As a senior member of the firm, Liz practices civil and administrative law with particular expertise in labour and employment law, human rights, occupational health and safety and health care. She has been recognized by her peers as one of the “Best lawyers in Canada” in the practice areas of labour, employment and human rights. In 2006, she was selected by the Law Society of Upper Canada as a recipient of the Law Society Medal. In 2007 she was inducted into the American College of Trial Lawyers and in 2013 she was inducted into The College of Labor and Employment Lawyers. In 2010, Liz was honoured by LEAF as one of 15 women lawyers who have made difference for women and girls in Canada.
Liz represented Mayor Hazel McCallion at the Mississauga Inquiry and in the subsequent conflict of interest proceeding. In 2008 she was counsel at the inquest into the murder of nurse Lori Dupont and the suicide of Dr. Marc Daniel at Hotel Dieu Grace Hospital, in Windsor, a case that has led to significant amendments to the Occupational Health and Safety Act regarding violence in the workplace. Liz acted as counsel to interested parties before the Grange Inquiry into deaths at the Hospital for Sick Children and the SARS Commission conducted by Justice Campbell. Liz is well known for her work representing nurses and other professionals in a wide range of settings, including professional discipline/regulation, medical malpractice, inquests, inquiries and criminal proceedings.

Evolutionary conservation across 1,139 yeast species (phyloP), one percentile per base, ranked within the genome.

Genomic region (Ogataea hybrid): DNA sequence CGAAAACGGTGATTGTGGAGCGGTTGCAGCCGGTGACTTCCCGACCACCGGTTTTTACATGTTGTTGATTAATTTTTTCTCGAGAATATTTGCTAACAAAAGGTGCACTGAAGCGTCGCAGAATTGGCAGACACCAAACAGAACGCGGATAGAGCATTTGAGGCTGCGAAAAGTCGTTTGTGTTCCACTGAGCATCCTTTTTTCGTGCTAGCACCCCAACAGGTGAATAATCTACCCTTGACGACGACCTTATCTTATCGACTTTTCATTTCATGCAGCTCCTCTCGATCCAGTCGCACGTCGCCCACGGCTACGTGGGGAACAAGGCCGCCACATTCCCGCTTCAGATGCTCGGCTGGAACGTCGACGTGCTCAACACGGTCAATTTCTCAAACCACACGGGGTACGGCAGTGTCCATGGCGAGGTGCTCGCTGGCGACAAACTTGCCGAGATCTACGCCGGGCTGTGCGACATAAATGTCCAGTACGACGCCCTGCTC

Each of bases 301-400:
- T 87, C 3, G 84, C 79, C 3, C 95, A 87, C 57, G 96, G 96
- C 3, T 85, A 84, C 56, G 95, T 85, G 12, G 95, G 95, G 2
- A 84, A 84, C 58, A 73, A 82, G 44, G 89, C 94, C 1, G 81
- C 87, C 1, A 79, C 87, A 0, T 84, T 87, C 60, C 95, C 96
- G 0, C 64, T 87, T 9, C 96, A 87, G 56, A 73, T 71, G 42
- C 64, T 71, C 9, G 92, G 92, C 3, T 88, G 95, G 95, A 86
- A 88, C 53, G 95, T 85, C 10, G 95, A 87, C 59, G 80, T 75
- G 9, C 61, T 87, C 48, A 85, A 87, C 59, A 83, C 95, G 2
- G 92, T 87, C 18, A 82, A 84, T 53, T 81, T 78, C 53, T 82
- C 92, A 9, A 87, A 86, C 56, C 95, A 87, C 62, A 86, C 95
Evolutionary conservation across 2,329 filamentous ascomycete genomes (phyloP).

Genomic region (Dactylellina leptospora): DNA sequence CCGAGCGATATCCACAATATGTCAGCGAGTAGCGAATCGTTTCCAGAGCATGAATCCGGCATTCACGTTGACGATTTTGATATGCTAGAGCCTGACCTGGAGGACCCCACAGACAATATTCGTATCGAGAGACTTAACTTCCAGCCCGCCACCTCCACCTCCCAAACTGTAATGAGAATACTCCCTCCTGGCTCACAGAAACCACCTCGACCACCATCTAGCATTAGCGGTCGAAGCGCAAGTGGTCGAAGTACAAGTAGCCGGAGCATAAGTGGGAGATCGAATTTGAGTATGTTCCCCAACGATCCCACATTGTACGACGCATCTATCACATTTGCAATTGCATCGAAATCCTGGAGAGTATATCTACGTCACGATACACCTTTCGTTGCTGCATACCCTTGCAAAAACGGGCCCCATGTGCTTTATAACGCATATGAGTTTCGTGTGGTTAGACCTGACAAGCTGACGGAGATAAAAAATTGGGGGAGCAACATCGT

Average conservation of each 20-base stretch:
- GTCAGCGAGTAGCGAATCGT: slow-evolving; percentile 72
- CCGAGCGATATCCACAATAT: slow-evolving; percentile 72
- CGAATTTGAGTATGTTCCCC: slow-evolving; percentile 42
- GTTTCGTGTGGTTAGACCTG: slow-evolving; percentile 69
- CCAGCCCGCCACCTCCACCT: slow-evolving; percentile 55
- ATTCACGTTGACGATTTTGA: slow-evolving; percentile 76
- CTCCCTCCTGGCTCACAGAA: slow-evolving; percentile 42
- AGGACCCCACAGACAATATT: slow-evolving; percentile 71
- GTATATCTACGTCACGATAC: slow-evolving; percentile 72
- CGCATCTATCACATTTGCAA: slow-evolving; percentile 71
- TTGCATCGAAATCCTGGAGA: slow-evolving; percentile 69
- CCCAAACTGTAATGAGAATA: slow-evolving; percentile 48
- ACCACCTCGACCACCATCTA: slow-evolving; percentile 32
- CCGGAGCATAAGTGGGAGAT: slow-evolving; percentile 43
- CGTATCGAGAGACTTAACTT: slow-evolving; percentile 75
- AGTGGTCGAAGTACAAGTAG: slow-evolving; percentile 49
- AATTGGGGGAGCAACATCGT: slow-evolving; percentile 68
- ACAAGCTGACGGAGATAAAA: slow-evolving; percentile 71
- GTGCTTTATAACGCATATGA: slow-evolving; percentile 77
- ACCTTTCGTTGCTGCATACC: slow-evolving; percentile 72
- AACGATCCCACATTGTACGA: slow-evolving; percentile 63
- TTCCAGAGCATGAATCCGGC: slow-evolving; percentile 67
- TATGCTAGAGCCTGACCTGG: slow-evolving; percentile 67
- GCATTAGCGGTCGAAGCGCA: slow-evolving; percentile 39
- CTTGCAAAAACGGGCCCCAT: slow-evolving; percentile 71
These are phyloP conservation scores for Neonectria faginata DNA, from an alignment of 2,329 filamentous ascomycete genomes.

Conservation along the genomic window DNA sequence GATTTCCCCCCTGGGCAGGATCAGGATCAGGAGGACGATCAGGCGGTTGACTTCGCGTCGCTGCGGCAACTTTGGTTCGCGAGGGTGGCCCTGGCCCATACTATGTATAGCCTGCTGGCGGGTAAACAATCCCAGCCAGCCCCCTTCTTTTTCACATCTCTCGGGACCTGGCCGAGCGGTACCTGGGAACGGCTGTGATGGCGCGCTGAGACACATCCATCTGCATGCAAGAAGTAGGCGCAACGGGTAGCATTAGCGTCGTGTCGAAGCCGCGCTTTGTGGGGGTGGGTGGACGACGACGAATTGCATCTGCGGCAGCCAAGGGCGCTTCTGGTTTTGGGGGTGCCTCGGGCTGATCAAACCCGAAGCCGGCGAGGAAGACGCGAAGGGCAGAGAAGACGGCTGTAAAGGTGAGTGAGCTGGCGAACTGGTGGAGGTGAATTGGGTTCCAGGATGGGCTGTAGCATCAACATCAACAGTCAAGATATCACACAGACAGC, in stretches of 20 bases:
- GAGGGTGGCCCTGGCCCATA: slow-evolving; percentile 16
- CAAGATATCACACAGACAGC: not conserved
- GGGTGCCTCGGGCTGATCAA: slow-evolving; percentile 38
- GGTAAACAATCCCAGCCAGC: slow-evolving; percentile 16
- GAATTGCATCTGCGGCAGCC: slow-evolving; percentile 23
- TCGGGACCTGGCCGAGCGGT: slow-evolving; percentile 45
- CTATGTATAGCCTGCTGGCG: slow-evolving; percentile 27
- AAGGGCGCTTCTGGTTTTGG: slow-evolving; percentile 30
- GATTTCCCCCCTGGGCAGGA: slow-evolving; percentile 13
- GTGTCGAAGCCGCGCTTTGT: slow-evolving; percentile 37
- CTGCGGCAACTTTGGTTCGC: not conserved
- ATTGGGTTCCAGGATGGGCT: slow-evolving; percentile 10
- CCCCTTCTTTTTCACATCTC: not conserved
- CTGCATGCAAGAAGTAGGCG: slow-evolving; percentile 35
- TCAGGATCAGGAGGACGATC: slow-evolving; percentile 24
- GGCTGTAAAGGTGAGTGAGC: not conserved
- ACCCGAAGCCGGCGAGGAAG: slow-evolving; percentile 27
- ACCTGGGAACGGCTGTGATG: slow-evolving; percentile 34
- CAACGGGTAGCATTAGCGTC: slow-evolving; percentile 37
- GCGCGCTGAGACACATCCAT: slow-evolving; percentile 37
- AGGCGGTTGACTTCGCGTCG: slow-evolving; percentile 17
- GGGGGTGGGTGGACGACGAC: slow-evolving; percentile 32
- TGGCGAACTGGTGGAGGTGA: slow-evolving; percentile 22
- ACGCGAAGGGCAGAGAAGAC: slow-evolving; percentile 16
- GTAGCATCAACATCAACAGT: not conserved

Liz appears before all levels of the courts and administrative tribunals. She has been counsel in numerous precedent-setting cases, including the well-known Orillia Soldiers case, the only Canadian appellate court decision on compensation-related disability discrimination and the duty to accommodate. Liz represented LEAF at the Supreme Court of Canada in the K.M. case dealing with the application of limitation periods to victims of sexual assault. She also argued Mt. Sinai v. Tilley, a case in which the Ontario Court of Appeal quashed a provision of the Employment Standards Act disentitling disabled workers to severance pay based on a violation of s.15 of the Charter.
Liz is a frequent speaker and author of articles on human rights, privacy, health professionals, and violence in the workplace. She has co-authored the firm’s Guides to the Local Health System Integration Act, the Public Sector Labour Relations Transition Act and a book on the College of Teachers Act .
Liz has been very active in the legal community as Member of the Canadian Circuit Credentials Committee of the College of Labor and Employment Lawyers, a Council Member of the Medical Legal Society of Toronto, a Member of the Advisory Committee for the Women's Future Fund, a Member of the Advocate’s Society, a Member of the University of Toronto Law School Planning Task Force, past Chair of the Law Society of Upper Canada Labour Law Specialty Committee, former Executive Member of the Canadian Association of Labour Lawyers and past Chair of the Labour Law Section of the Canadian Bar Association, Ontario.